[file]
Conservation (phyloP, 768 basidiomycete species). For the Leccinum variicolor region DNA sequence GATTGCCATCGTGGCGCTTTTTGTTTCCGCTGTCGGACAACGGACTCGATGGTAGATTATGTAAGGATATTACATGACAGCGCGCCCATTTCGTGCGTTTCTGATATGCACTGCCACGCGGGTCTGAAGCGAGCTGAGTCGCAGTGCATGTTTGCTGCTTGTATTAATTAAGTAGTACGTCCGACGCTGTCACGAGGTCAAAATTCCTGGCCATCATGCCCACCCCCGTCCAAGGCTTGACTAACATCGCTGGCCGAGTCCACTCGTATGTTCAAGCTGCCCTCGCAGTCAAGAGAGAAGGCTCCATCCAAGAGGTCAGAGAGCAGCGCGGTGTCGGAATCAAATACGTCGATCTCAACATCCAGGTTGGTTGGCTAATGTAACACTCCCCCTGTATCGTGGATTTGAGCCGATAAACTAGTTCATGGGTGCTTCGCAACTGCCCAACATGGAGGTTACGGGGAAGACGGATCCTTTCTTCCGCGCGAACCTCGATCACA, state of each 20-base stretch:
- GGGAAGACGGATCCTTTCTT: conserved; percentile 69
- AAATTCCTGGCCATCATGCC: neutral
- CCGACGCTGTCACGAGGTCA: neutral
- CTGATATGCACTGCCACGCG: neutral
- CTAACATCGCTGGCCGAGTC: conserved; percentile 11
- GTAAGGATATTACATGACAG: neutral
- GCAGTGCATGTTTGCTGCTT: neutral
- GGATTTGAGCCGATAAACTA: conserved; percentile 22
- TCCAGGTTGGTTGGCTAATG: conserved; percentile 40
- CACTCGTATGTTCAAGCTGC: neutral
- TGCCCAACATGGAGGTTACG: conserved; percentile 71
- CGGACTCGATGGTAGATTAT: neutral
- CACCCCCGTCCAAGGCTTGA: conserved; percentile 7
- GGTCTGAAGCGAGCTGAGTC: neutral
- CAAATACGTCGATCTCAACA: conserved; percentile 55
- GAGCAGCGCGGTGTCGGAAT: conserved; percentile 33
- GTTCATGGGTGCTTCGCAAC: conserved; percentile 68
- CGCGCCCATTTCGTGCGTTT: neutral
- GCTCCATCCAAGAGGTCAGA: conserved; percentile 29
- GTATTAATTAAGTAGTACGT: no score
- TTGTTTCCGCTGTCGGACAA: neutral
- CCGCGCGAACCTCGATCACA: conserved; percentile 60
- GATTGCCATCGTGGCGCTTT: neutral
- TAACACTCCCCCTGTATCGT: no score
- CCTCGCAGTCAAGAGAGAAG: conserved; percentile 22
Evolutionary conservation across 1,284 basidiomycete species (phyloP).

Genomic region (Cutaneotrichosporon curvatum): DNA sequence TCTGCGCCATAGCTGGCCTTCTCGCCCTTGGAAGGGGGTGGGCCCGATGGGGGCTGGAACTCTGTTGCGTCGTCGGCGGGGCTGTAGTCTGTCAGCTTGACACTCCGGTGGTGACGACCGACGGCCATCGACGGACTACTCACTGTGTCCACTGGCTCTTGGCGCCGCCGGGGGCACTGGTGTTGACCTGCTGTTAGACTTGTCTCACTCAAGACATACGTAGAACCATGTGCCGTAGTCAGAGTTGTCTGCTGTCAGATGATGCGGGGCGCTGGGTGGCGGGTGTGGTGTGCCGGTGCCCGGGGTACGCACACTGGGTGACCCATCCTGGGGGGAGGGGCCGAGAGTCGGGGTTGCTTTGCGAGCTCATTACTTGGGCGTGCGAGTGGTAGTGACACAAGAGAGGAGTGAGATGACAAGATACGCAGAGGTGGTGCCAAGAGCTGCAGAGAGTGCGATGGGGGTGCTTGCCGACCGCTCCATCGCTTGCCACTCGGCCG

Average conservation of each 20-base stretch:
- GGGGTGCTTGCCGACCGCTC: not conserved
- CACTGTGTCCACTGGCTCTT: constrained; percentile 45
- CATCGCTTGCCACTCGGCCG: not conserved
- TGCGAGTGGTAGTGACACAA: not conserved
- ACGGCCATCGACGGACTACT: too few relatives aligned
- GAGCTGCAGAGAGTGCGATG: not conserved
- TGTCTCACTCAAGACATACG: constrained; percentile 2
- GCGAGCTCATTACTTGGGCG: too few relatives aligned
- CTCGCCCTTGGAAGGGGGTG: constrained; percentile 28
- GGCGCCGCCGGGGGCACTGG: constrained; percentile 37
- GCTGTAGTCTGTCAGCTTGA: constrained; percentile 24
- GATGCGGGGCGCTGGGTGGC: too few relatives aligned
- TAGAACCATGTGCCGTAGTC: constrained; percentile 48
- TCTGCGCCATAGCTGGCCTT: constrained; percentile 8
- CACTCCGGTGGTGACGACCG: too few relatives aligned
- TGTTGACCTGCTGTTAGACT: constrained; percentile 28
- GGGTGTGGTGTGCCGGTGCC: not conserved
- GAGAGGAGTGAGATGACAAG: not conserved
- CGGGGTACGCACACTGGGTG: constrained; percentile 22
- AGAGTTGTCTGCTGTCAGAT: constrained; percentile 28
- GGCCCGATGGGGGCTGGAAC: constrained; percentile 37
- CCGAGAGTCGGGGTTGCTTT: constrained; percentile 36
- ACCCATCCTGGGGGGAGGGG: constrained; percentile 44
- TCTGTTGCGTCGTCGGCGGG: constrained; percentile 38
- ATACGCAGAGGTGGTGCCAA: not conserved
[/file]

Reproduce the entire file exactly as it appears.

Conservation (phyloP, 768 basidiomycete species). For the Leccinum variicolor region DNA sequence GATTGCCATCGTGGCGCTTTTTGTTTCCGCTGTCGGACAACGGACTCGATGGTAGATTATGTAAGGATATTACATGACAGCGCGCCCATTTCGTGCGTTTCTGATATGCACTGCCACGCGGGTCTGAAGCGAGCTGAGTCGCAGTGCATGTTTGCTGCTTGTATTAATTAAGTAGTACGTCCGACGCTGTCACGAGGTCAAAATTCCTGGCCATCATGCCCACCCCCGTCCAAGGCTTGACTAACATCGCTGGCCGAGTCCACTCGTATGTTCAAGCTGCCCTCGCAGTCAAGAGAGAAGGCTCCATCCAAGAGGTCAGAGAGCAGCGCGGTGTCGGAATCAAATACGTCGATCTCAACATCCAGGTTGGTTGGCTAATGTAACACTCCCCCTGTATCGTGGATTTGAGCCGATAAACTAGTTCATGGGTGCTTCGCAACTGCCCAACATGGAGGTTACGGGGAAGACGGATCCTTTCTTCCGCGCGAACCTCGATCACA, state of each 20-base stretch:
- GGGAAGACGGATCCTTTCTT: conserved; percentile 69
- AAATTCCTGGCCATCATGCC: neutral
- CCGACGCTGTCACGAGGTCA: neutral
- CTGATATGCACTGCCACGCG: neutral
- CTAACATCGCTGGCCGAGTC: conserved; percentile 11
- GTAAGGATATTACATGACAG: neutral
- GCAGTGCATGTTTGCTGCTT: neutral
- GGATTTGAGCCGATAAACTA: conserved; percentile 22
- TCCAGGTTGGTTGGCTAATG: conserved; percentile 40
- CACTCGTATGTTCAAGCTGC: neutral
- TGCCCAACATGGAGGTTACG: conserved; percentile 71
- CGGACTCGATGGTAGATTAT: neutral
- CACCCCCGTCCAAGGCTTGA: conserved; percentile 7
- GGTCTGAAGCGAGCTGAGTC: neutral
- CAAATACGTCGATCTCAACA: conserved; percentile 55
- GAGCAGCGCGGTGTCGGAAT: conserved; percentile 33
- GTTCATGGGTGCTTCGCAAC: conserved; percentile 68
- CGCGCCCATTTCGTGCGTTT: neutral
- GCTCCATCCAAGAGGTCAGA: conserved; percentile 29
- GTATTAATTAAGTAGTACGT: no score
- TTGTTTCCGCTGTCGGACAA: neutral
- CCGCGCGAACCTCGATCACA: conserved; percentile 60
- GATTGCCATCGTGGCGCTTT: neutral
- TAACACTCCCCCTGTATCGT: no score
- CCTCGCAGTCAAGAGAGAAG: conserved; percentile 22
Evolutionary conservation across 1,284 basidiomycete species (phyloP).

Genomic region (Cutaneotrichosporon curvatum): DNA sequence TCTGCGCCATAGCTGGCCTTCTCGCCCTTGGAAGGGGGTGGGCCCGATGGGGGCTGGAACTCTGTTGCGTCGTCGGCGGGGCTGTAGTCTGTCAGCTTGACACTCCGGTGGTGACGACCGACGGCCATCGACGGACTACTCACTGTGTCCACTGGCTCTTGGCGCCGCCGGGGGCACTGGTGTTGACCTGCTGTTAGACTTGTCTCACTCAAGACATACGTAGAACCATGTGCCGTAGTCAGAGTTGTCTGCTGTCAGATGATGCGGGGCGCTGGGTGGCGGGTGTGGTGTGCCGGTGCCCGGGGTACGCACACTGGGTGACCCATCCTGGGGGGAGGGGCCGAGAGTCGGGGTTGCTTTGCGAGCTCATTACTTGGGCGTGCGAGTGGTAGTGACACAAGAGAGGAGTGAGATGACAAGATACGCAGAGGTGGTGCCAAGAGCTGCAGAGAGTGCGATGGGGGTGCTTGCCGACCGCTCCATCGCTTGCCACTCGGCCG

Average conservation of each 20-base stretch:
- GGGGTGCTTGCCGACCGCTC: not conserved
- CACTGTGTCCACTGGCTCTT: constrained; percentile 45
- CATCGCTTGCCACTCGGCCG: not conserved
- TGCGAGTGGTAGTGACACAA: not conserved
- ACGGCCATCGACGGACTACT: too few relatives aligned
- GAGCTGCAGAGAGTGCGATG: not conserved
- TGTCTCACTCAAGACATACG: constrained; percentile 2
- GCGAGCTCATTACTTGGGCG: too few relatives aligned
- CTCGCCCTTGGAAGGGGGTG: constrained; percentile 28
- GGCGCCGCCGGGGGCACTGG: constrained; percentile 37
- GCTGTAGTCTGTCAGCTTGA: constrained; percentile 24
- GATGCGGGGCGCTGGGTGGC: too few relatives aligned
- TAGAACCATGTGCCGTAGTC: constrained; percentile 48
- TCTGCGCCATAGCTGGCCTT: constrained; percentile 8
- CACTCCGGTGGTGACGACCG: too few relatives aligned
- TGTTGACCTGCTGTTAGACT: constrained; percentile 28
- GGGTGTGGTGTGCCGGTGCC: not conserved
- GAGAGGAGTGAGATGACAAG: not conserved
- CGGGGTACGCACACTGGGTG: constrained; percentile 22
- AGAGTTGTCTGCTGTCAGAT: constrained; percentile 28
- GGCCCGATGGGGGCTGGAAC: constrained; percentile 37
- CCGAGAGTCGGGGTTGCTTT: constrained; percentile 36
- ACCCATCCTGGGGGGAGGGG: constrained; percentile 44
- TCTGTTGCGTCGTCGGCGGG: constrained; percentile 38
- ATACGCAGAGGTGGTGCCAA: not conserved